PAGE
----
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I'm just wondering something which seems to be true: is the Fermi surface given by $A(k,\omega=0)$?

This spectral function is the imaginary part of the diagonal of the retarded Green function at zero temperature, so the above expression tells you the number of gapless states connected to the ground state with wave vector $\mathbf k$. I'd think this is related to the Fermi surface.

I've read a few papers which plots these guys on different graphs, so now I am unsure. Thanks for any help!

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Answer: Right, for Fermi liquid. Maybe No, for strong-correlated system.

According to Fermi liquid theory, Green's function has the general expression: $$G(k, i\omega_n)=\frac{Z_{k}}{i\omega_n-\epsilon_{k}-\Sigma(k, i\omega_n)}$$ (retarded Green's function will replace $i\omega_n$ as $\omega+i\delta$ here) where $\Sigma(k, i\omega_n)$ is the self-energy. One of important property for Fermi liquid is that: the quasi-particles have infinite life-time at Fermi surface, i.e. they are free from scattering when $\omega=0$. From the view of Green's function, "life time" of quasiparticles is corresponding to the imaginary part of self-energy, which means: $$\operatorname{Im} \Sigma(k, \omega\rightarrow 0) \rightarrow 0$$ Also, it's important to note that the relation between "life time" and weight $Z_k$:

$$Z_{k}=\frac{1}{1+\frac{\partial Im \Sigma \left(k_{F}, \omega_n\right)}{\partial \omega_n}|_{\omega_n=0}}$$ Therefore, the decay to zero at a faster rate for the imaginary part of self-energy is equivalent to the non-zero $Z_k$ at Fermi surface. From view of physical picture, non-zero $Z_k$ at $\omega=0$ actually means that there exists well-define quasiparticles at at Fermi surface. And we know that spectral function $A(k,\omega) \propto Z_k$ represents the amplitude of finding quasiparticle at energy $\omega$ and momentum $k$ If so, your argument is right: you can find the Fermi surface by calculate the $A(k,\omega=0)$ since all the quasiparticles are well-define at Fermi surface in this case.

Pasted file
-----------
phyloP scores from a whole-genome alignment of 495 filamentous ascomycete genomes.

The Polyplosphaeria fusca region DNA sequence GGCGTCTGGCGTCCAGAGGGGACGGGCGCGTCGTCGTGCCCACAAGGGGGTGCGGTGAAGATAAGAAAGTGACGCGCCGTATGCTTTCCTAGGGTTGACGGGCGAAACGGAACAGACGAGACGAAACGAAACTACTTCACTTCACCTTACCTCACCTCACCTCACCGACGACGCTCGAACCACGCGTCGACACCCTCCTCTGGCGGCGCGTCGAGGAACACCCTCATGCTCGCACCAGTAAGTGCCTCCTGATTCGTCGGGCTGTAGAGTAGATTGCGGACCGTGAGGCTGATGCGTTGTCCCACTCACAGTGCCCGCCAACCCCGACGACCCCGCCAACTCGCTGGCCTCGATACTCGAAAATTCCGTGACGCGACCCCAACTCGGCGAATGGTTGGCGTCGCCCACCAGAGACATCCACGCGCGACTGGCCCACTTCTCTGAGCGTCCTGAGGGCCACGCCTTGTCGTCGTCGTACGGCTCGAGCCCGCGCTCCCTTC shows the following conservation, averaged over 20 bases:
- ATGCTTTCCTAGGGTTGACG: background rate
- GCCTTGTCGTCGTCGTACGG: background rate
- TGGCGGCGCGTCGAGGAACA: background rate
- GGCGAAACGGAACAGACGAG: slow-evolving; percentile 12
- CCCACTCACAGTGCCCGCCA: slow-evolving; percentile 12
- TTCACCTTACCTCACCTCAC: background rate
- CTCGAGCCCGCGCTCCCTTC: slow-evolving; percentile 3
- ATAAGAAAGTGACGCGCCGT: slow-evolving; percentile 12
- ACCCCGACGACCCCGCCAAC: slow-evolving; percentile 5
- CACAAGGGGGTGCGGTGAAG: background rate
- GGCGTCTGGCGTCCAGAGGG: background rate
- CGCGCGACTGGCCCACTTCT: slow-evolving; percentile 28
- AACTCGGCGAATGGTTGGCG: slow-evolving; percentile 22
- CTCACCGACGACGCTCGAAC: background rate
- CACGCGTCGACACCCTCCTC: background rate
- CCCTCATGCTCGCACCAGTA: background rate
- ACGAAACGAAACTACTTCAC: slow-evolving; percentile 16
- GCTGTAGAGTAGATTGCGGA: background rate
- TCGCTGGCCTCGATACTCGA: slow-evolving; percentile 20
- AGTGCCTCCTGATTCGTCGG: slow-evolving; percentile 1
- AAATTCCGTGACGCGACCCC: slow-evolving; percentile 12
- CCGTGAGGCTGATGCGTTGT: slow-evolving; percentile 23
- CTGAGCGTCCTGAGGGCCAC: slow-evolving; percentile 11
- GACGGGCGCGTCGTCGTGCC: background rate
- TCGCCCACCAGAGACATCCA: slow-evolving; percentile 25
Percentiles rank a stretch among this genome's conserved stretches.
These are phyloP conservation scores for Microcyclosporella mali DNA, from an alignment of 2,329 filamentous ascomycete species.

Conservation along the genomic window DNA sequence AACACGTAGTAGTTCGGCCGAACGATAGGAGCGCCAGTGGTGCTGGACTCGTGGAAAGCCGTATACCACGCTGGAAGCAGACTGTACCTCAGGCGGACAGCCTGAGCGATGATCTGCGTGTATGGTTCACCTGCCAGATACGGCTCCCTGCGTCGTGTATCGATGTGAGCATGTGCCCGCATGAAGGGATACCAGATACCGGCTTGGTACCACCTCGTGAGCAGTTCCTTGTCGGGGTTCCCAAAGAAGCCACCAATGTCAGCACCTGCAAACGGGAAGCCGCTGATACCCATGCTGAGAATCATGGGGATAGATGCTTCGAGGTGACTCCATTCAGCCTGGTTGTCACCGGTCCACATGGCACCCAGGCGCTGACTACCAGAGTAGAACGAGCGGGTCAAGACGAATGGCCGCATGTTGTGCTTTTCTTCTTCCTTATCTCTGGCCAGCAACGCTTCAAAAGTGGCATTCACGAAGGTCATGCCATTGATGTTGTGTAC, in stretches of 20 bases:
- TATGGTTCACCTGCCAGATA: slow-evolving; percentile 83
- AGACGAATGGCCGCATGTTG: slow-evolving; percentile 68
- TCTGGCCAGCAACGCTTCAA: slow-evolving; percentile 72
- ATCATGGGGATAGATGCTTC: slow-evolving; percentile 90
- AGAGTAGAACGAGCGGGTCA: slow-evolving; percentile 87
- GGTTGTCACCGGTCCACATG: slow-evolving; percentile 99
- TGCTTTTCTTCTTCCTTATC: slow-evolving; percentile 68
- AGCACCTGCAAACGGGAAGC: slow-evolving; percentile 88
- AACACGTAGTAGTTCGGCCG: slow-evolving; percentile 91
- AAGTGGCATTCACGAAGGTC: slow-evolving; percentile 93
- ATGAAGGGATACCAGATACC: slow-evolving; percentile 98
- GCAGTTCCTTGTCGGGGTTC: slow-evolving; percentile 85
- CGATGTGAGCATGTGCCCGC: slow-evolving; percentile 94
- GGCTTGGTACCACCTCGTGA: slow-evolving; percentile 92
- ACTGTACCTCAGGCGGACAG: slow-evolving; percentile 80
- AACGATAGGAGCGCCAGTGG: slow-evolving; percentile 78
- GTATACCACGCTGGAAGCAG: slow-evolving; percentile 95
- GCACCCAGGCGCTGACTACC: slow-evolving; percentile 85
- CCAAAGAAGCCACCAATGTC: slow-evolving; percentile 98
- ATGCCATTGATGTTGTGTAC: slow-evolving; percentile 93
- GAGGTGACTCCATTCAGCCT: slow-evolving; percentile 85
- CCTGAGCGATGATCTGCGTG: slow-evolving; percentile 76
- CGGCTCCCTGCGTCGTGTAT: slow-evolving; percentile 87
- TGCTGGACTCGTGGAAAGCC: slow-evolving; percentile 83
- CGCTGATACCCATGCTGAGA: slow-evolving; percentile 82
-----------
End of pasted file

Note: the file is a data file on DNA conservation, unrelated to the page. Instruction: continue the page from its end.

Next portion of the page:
However, for strong-correlated system, the above property for Fermi liquid, i.e. all the quasi-particles have infinite life-time at Fermi surface, is not necessarily correct, i.e. $\operatorname{Im} \Sigma(k, \omega\rightarrow 0) \neq 0$ at some momentum. Thus, $Z_k$ is possible to vanish at some momentum near Fermi surface. As the result, if you still calculate $A_(k,\omega=0)$, you may find Fermi surface is strange, i.e. strength is different for different $k_F$. One of extreme examples is the "Fermi arc" in cuprates, i.e. phenomenological YRZ Green's function[1] can only gives truncated arc at Fermi surface.

If you really care about Fermi surface, maybe you can first calculate the singularity of Green's function and obtain the dispersion $\xi(k)$ for quasi-particle. Then, calculate the spectral function of $G=\frac{1}{\omega+i\delta-\xi(k)}$.

Reference:

1.Yang, K.-Y., Rice, T. M. & Zhang, F.-C. Phenomenological theory of the pseudogap state. Phys Rev B 73, 174501 (2006).

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  • $\begingroup$ Thanks for the info. My question came from a discrepancy in plots for a paper on the Pair Density wave state, so I'd say this probably is true for the cuprates (as you pointed out). $\endgroup$
    – scruby
    Mar 12 '21 at 19:28

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